The Bridestones is a chambered cairn, near Congleton, Cheshire, England, that was constructed in the Neolithic period about 3500–2400 BC.[1] It was described in 1764 as being 120 yards (110 m) long and 12 yards (11 m) wide, containing three separate compartments, of which only one remains today. The remaining compartment is 6 metres (20 ft) long by 2.7 metres (8.9 ft) wide, and consists of vertical stone slabs, divided by a now-broken cross slab. The cairn originally had a stone circle surrounding it, with four portal stones; two of these portal stones still remain.[1] The site is protected as a scheduled ancient monument.[1][2][3]

The Bridestones
several large standing stones with some stacked
Locationnear Congleton
RegionCheshire, England
Coordinates53°9′24.64″N 2°8′31.3″W / 53.1568444°N 2.142028°W / 53.1568444; -2.142028
TypeChambered cairn
Site notes

Condition in 18th century edit

The state of the site was recorded in the second edition of Henry Rowlands's Mona Antiqua Restaurata (published in 1766), based on a report by Rev. Thomas Malbon, rector of Congleton. As the report describes removal of stones for road-building in 1764 (the Ashbourne–Leek–Congleton Turnpike, now Dial Lane, just south of the site), it appears that it was included by Henry Owen, editor of the second edition, and was not part of Rowlands's original 1723 edition. The report provides a detailed description of the site at the time along with a plate giving a plan of the site.[4]

Plan of The Bridestones from the second edition (1766) of Mona Antiqua Restaurata by Henry Rowlands.

A A, etc. are six upright free stones, from three to six feet broad, of various heights and shapes, fixed about six feet from each other in a semicircular form, and two within, where the earth is very black, mixed with ashes and oak-charcoal. It is apprehended the circle was originally complete, and twenty-seven feet in diameter; for there is the appearance of holes where stones have been, and also of two single stones, one standing East of the circle, at about five or six yards distance, and the other at the same distance from that.

B B are rough, square tapering stones four feet three inches broad and two feet thick. One on the North side is broken off, as is part of the other.

C C is the pavement of a kind of artificial cave. It is composed of broken pieces of stones about two inches and a half thick, and laid on pounded white stones about six inches deep; two inches of the upper part of which are tinged with black, supposed from ashes falling through the pavement, which was covered with them and oak-charcoal about two inches thick. Several bits of bone were also found, but so small that it could not be discovered whether they were human or not.

The sides of the cave, if I may so call it, were originally composed of two unhewn free stones, about eighteen feet in length, six in height and fourteen inches thick at a medium. Each of them is now broken in two.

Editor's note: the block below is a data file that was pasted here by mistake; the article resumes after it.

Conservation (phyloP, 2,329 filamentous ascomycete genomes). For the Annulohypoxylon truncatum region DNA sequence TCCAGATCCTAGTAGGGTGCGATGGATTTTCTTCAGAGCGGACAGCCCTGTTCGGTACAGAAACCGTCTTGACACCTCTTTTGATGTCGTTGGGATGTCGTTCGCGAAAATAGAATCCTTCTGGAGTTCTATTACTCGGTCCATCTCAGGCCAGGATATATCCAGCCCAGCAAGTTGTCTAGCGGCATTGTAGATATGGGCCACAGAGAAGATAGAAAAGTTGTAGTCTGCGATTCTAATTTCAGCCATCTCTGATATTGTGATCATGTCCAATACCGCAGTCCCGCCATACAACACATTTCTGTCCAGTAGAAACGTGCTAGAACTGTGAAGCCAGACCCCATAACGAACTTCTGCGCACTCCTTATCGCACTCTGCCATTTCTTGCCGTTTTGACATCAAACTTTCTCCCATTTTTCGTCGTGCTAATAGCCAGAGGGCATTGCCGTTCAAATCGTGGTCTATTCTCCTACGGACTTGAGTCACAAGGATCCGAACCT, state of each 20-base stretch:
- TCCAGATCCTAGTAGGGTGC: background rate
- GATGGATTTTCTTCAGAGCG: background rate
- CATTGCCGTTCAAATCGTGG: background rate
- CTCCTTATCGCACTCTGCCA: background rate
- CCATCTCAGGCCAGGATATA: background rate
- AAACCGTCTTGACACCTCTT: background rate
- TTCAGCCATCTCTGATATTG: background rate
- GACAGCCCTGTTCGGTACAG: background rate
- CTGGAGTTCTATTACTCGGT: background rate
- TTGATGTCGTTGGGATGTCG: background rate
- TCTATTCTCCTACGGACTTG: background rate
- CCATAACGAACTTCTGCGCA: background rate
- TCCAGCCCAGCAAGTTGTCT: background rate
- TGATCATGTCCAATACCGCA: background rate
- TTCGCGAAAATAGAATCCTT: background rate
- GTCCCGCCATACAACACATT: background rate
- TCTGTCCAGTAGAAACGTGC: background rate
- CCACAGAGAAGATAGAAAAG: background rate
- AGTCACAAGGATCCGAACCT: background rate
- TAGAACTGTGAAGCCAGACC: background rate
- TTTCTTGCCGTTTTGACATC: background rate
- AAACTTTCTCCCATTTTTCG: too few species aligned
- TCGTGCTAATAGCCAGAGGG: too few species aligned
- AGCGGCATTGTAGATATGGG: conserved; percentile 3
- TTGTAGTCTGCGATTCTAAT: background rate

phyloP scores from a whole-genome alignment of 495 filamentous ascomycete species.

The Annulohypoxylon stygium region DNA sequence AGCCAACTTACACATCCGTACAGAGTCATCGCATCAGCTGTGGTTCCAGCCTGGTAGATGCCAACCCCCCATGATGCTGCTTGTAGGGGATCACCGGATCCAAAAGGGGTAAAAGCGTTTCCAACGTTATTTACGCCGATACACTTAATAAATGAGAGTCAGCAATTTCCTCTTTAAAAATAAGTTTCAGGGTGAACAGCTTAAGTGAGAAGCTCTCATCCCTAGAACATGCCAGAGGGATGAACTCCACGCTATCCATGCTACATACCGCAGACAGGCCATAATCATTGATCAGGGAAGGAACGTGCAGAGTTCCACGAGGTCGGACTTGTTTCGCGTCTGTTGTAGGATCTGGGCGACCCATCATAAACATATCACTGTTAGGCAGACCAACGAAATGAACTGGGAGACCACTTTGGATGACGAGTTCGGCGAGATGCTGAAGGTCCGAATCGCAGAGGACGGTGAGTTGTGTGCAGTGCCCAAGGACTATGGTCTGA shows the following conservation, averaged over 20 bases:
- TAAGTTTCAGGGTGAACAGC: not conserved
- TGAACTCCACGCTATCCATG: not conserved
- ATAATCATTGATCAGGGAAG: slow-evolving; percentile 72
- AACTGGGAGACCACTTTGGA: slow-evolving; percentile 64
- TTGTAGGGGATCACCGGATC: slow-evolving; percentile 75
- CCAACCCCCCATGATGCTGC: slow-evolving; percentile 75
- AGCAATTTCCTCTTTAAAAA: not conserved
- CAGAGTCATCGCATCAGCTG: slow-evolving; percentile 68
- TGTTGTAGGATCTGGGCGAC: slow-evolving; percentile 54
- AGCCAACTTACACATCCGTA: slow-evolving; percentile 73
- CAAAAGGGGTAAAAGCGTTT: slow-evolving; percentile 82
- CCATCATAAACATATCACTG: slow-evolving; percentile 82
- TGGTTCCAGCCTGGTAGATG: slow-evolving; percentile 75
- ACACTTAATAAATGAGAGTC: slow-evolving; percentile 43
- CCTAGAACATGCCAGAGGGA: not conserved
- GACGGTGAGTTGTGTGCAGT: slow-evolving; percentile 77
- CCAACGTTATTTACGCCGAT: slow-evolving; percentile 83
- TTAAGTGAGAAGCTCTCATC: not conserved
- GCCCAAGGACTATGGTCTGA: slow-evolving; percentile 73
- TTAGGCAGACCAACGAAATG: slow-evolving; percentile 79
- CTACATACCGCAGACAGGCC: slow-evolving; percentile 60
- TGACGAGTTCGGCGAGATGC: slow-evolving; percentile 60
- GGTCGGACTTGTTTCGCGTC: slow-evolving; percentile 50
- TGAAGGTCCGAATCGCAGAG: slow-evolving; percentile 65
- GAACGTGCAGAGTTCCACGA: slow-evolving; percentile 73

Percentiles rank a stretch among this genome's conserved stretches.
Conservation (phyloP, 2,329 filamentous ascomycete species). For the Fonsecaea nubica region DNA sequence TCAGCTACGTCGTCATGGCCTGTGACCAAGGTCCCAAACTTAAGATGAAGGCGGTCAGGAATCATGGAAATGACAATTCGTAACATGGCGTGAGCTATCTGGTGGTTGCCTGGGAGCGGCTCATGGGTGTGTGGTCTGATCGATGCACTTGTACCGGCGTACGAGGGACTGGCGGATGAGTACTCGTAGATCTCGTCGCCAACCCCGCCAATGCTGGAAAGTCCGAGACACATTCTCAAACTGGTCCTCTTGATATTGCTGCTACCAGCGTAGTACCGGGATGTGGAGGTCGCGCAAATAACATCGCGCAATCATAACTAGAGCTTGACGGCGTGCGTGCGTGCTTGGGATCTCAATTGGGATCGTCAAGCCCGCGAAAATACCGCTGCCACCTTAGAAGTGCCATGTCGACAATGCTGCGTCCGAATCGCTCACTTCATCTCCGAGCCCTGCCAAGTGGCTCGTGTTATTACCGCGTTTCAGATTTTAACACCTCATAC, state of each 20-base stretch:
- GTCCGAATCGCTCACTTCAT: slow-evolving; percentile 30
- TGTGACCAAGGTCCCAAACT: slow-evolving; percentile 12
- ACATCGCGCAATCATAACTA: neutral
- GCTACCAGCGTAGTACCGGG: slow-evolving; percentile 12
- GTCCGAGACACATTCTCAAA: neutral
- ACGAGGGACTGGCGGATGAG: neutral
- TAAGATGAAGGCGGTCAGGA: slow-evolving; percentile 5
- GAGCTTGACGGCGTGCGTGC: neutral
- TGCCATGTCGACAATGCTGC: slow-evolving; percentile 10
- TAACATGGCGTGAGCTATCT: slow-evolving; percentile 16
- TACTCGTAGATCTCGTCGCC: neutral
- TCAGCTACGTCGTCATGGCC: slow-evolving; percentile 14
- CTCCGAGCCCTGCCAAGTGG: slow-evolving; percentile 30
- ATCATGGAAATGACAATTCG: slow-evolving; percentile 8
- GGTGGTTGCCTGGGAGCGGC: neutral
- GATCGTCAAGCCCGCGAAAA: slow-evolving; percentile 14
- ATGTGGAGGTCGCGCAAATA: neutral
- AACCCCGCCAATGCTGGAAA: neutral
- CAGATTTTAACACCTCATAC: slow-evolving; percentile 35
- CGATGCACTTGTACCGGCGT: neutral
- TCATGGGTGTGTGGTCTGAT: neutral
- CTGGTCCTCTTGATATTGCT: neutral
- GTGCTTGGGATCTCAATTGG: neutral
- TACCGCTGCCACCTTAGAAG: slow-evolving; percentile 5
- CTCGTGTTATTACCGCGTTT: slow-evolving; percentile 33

D is a partition stone standing across the place, about five feet and a half high, and six inches thick. A circular hole is cut through this stone, about nineteen inches and a half in diameter.

The whole was covered with long, unhewn, large, flat, free stones since taken away. The height of the cave from the pavement to the covering is five feet and ten inches.

The entrance was filled up with free stones and earth, supposed to be dust blown by the wind from year to year in dry weather.

There remains another place of the same construction but smaller and without any inward partition, about fifty-five yards distance from this. It is two yards and a half long, two feet and a half broad and three feet two inches high. There is also part of another.

There was a large heap of stones that covered the whole, a hundred and twenty yards long and twelve yards broad. These stones have been taken away from time to time by masons and other people, for various purposes. And in the year 1764, several hundred loads were carried away for making a turnpike-road about sixty yards from this place, which laid it open for examination.

— Henry Rowlands, Mona Antiqua Restaurata.[5][4]

Folklore and naming edit

The origin of the cairn's name is unclear. One legend says that a recently married couple were murdered at the location, and the stones were laid around their grave. Another possibility is that they are named after Brigantia. Alternatively, the Old English word for "birds" was "briddes"; the stones in their original form could have resembled birds, giving rise to "Briddes stones".[5]

Subsequent destruction edit

Concrete now joins two pieces of one of the portal stones together.

The largest single ransacking of the monument was the removal of several hundred tons to construct the nearby turnpike road. Stones from the monument were also taken to build the nearby house and farm; other stones were used in an ornamental garden in Tunstall Park. The holed stone was broken some time before 1854; the top half was found replaced in 1877 but was gone again by 1935.[5]

While the southern side of the main chamber was originally a single, 18-foot-long stone (5.5 m), it was split in 1843 by a picknicker's bonfire. Of the portal stones, only two remain, one of which is broken and concreted back together. This was reputedly caused by an engineer from the Manchester Ship Canal, who used the stone to demonstrate a detonator.[5]

Excavations of the site were done by Professor Fleur of Manchester University in 1936 and 1937, with the aim of restoring the site as much as possible to its former condition.[5]

See also edit

References edit

  1. ^ a b c Revealing Cheshire's Past.
  2. ^ Pastscape: The Bridestones, English Heritage, retrieved 4 April 2009
  3. ^ Historic England, "The Bridestones Neolithic chambered long cairn (1011115)", National Heritage List for England, retrieved 29 July 2012
  4. ^ a b Rowlands 1766, pp. 319–320.
  5. ^ a b c d e Morgan & Morgan 2004.

Sources edit

External links edit